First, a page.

In this tale of vengeance, a well-intentioned father will find that sometimes it’s better to appease an incorrigible teen daughter–no matter the cost–rather than incur her wrath. 

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I loved this pretty intense book! The story was told in Paul’s first person point-of-view. I felt so bad for him. He was surrounded by–excuse my french–straight up bitches. Oh my goodness, I hated Heather and his wife Maeve with a passion. The author did a wonderful job making those two ladies enormous bullies. They were the perfect villains. I was happy for Paul when his son visited for the holidays. Finally a peace of mind, even if short-lived before Heather’s extreme temper tantrum ruined everything.

I loved getting inside Paul’s head. He knew something was wrong, but there was nothing he could really do about it since his wife kept taking their daughter’s side. I wanted to punch Heather in the face; that’s how great Angel Gelique made that character a bad guy. As a reader, I was also quite scared of Heather. She was a narcissist to the core–a psychopath too. Who could have ever thought what would happen because of a cell phone? The story blew my mind (in a good way)!

My favorite line:  Though to be fair, she’s only grown grossly intolerable over the past couple of months since her last cell phone began showing signs of electronic Alzheimer’s. I truly loved the ending. Does Paul’s wife have a change of heart? Does Heather still make your skin crawl? You’ll have to read the book to find out.

I RECOMMEND this book to read.

***I hope you enjoyed the book review. If you know of anyone who wants to celebrate Women’s Horror Month, please let me know. They can write guest posts for me, and I’d love to reblog from other wonderful writers. Let’s celebrate Women’s Horror Month in style!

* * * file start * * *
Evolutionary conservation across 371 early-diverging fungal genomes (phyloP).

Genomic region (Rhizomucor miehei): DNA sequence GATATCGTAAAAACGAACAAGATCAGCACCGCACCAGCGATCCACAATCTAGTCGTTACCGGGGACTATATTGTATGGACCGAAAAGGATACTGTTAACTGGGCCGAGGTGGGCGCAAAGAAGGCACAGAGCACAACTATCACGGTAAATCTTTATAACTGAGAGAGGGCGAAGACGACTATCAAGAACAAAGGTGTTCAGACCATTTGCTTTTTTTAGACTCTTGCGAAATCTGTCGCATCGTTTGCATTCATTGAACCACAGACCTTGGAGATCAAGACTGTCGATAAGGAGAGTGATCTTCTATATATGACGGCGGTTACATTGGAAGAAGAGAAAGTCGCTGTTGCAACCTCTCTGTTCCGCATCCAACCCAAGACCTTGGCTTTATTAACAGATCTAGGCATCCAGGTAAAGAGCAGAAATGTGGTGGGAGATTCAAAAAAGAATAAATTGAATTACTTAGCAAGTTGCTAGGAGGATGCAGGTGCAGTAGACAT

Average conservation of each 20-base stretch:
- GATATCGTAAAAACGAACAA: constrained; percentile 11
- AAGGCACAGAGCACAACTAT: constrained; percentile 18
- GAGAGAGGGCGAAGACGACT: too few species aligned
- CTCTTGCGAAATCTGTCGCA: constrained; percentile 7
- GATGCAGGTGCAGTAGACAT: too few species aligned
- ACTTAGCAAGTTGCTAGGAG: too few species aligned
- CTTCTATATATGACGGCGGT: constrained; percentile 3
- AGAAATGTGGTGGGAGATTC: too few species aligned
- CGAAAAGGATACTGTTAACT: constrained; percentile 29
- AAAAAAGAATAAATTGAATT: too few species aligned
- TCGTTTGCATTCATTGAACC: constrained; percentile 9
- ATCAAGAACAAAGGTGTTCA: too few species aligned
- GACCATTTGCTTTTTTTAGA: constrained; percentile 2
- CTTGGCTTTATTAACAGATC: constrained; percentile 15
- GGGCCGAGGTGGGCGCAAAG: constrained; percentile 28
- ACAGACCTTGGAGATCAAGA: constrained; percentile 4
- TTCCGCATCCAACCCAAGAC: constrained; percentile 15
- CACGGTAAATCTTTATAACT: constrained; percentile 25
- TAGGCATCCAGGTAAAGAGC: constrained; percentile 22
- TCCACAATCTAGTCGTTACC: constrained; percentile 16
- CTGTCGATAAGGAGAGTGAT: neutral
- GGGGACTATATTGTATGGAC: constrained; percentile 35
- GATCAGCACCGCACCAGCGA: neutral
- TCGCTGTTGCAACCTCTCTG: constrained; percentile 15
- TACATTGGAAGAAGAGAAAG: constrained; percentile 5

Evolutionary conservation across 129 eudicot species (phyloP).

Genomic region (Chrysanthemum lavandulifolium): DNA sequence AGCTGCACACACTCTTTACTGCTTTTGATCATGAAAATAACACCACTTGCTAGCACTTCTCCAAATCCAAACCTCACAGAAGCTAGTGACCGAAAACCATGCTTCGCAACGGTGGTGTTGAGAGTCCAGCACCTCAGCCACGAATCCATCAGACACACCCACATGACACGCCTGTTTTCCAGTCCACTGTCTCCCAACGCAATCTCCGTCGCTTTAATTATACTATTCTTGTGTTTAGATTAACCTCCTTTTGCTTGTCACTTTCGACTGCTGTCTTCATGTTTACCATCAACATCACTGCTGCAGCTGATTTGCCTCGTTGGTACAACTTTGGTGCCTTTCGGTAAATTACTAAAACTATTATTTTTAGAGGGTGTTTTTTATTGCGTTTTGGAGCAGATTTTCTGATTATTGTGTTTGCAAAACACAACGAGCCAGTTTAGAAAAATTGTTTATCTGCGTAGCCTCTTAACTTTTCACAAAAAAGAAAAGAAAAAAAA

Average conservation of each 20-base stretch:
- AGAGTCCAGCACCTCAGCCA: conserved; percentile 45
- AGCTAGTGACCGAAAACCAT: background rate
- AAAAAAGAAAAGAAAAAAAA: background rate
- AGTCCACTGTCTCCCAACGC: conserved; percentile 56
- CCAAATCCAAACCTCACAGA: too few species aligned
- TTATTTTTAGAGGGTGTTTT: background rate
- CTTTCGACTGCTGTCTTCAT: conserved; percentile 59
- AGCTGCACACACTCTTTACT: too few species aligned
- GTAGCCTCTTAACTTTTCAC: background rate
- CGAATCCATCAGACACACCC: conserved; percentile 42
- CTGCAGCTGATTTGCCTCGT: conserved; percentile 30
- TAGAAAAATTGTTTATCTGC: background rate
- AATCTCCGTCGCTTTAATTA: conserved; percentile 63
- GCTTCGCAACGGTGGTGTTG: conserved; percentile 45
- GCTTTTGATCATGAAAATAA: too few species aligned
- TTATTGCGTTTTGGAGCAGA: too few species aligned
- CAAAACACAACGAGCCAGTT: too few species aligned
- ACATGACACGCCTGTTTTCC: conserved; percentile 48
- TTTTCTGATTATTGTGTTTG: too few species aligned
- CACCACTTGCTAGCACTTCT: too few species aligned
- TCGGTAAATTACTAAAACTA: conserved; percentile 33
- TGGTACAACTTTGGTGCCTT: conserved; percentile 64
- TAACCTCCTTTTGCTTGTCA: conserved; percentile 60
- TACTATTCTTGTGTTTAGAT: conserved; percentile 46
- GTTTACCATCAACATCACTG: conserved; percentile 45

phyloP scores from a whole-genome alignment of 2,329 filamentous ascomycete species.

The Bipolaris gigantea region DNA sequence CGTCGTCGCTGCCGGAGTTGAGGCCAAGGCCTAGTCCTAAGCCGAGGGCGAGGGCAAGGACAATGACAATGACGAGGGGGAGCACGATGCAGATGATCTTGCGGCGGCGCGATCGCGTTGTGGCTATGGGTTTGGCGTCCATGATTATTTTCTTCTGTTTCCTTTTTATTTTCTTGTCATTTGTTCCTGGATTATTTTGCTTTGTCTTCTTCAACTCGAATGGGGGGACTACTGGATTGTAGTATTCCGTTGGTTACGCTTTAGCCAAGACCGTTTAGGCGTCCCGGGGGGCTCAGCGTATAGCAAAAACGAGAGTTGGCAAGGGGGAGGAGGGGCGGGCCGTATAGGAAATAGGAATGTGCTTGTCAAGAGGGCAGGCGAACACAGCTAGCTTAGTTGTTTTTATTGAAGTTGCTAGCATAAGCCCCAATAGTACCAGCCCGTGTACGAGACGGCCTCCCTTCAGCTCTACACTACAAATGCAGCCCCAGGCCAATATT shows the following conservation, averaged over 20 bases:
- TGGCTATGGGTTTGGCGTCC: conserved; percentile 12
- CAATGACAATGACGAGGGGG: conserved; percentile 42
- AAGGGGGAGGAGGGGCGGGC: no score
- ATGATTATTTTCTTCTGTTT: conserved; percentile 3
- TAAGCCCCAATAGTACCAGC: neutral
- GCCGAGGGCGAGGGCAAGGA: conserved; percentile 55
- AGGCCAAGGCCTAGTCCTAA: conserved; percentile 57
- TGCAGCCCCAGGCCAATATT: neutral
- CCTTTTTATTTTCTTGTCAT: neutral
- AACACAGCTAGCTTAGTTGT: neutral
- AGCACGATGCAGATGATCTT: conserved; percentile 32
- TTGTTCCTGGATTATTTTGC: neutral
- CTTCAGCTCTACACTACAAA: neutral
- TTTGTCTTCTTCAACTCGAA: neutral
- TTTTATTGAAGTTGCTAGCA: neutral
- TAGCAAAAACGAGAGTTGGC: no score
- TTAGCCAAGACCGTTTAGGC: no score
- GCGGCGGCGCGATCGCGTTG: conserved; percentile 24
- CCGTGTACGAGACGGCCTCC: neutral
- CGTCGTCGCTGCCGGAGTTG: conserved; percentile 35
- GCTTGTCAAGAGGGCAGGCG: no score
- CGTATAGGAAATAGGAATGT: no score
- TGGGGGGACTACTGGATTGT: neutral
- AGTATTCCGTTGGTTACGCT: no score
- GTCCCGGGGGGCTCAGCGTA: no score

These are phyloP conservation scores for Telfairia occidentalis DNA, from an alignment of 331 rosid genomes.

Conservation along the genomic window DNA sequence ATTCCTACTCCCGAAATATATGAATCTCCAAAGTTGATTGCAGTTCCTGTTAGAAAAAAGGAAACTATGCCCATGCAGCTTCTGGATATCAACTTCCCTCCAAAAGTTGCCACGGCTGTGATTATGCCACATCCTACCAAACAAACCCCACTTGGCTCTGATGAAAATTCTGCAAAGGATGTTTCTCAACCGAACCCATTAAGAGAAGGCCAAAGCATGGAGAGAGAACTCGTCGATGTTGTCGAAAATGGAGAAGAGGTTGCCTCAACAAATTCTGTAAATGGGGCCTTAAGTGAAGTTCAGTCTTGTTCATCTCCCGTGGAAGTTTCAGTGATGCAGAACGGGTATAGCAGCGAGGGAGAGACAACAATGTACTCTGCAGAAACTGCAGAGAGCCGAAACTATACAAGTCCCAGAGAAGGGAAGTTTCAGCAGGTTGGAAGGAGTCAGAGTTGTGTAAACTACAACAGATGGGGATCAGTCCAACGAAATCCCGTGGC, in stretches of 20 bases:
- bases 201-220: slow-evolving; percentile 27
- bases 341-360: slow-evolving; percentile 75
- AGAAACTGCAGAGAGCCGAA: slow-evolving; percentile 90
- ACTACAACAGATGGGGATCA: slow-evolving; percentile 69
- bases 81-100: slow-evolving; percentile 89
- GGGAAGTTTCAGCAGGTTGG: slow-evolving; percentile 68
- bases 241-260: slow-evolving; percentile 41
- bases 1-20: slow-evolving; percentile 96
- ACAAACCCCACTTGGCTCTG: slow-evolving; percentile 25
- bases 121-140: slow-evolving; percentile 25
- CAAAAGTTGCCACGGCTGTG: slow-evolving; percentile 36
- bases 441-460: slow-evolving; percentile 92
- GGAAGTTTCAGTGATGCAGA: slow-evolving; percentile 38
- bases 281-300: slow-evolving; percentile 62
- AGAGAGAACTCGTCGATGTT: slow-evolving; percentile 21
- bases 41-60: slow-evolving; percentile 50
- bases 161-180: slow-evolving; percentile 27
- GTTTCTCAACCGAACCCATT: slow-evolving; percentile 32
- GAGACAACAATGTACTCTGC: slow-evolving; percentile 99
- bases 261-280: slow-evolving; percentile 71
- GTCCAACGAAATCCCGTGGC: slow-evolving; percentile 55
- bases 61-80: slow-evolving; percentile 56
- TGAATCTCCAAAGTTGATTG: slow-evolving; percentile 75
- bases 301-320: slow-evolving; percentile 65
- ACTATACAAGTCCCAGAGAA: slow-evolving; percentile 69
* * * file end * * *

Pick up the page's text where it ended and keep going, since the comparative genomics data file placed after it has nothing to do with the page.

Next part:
Keep smiling,

Yawatta Hosby

 

 

My Favorite Story Type #DIYMFA

What’s Your Favorite Story Type?

Tell us which story type you love and why. Are you using it in your current work-in-progress?

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My favorite story type is my characters using their wits to outsmart a killer stalking the group. Since I’m twisted, the killers usually end up winning 🙂 I don’t think I’ve ever written a happy ending…Survivor plots interest me because of the suspense. It’s fun scaring yourself. My stories are always full of betrayal. If I’m not writing horror or suspense, then I’ve been known to write a drama of a character dealing with inner-struggles. My short stories are usually tragedies. No matter what, obsession and death are major themes in my books. My favorite horror movies are the Scream trilogy. It’s where I get inspiration for my stories.

I’m definitely using the survivor plot in my current work-in-progress.

Keep smiling,

Yawatta Hosby

My Supporting Characters #DIYMFA

“The five main types of supporting characters–Villain, Love Interest, BFF, Mentor, and Fool. Keep in mind that not every story needs to include all of these archetypes. Sometimes you might omit several of these archetypes; other times you can have one character filling multiple archetypal roles.”–Gabriela Pereira